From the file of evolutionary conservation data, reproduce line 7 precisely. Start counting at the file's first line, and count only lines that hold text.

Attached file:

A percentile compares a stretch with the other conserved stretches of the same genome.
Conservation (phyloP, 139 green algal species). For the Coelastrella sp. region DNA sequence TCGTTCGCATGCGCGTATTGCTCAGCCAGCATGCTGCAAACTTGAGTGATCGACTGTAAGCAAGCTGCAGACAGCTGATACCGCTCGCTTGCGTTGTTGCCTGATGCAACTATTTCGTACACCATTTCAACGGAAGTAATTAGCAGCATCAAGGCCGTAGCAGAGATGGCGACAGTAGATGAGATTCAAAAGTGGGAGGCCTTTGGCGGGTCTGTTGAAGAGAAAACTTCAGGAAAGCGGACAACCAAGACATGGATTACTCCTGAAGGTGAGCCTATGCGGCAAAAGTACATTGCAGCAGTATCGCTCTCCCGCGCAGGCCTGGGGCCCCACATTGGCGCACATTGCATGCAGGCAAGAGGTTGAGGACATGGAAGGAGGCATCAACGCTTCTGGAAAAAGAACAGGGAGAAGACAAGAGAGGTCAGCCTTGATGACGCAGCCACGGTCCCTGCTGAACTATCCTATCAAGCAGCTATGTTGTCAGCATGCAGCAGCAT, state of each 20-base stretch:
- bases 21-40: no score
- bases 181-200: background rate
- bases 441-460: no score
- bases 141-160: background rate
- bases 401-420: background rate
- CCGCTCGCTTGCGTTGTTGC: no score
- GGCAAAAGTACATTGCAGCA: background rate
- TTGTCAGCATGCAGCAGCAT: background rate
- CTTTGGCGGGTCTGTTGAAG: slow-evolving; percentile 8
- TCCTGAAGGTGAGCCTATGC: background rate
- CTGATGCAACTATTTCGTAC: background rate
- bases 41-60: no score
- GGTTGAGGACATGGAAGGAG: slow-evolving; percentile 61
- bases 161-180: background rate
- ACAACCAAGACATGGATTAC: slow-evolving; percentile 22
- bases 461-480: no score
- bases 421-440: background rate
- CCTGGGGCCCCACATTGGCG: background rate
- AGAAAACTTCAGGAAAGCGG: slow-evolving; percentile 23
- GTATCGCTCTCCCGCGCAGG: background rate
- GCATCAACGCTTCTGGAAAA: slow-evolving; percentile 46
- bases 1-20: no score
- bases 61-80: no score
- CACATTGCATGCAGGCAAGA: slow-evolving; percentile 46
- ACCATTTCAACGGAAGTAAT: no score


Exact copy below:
- bases 401-420: background rate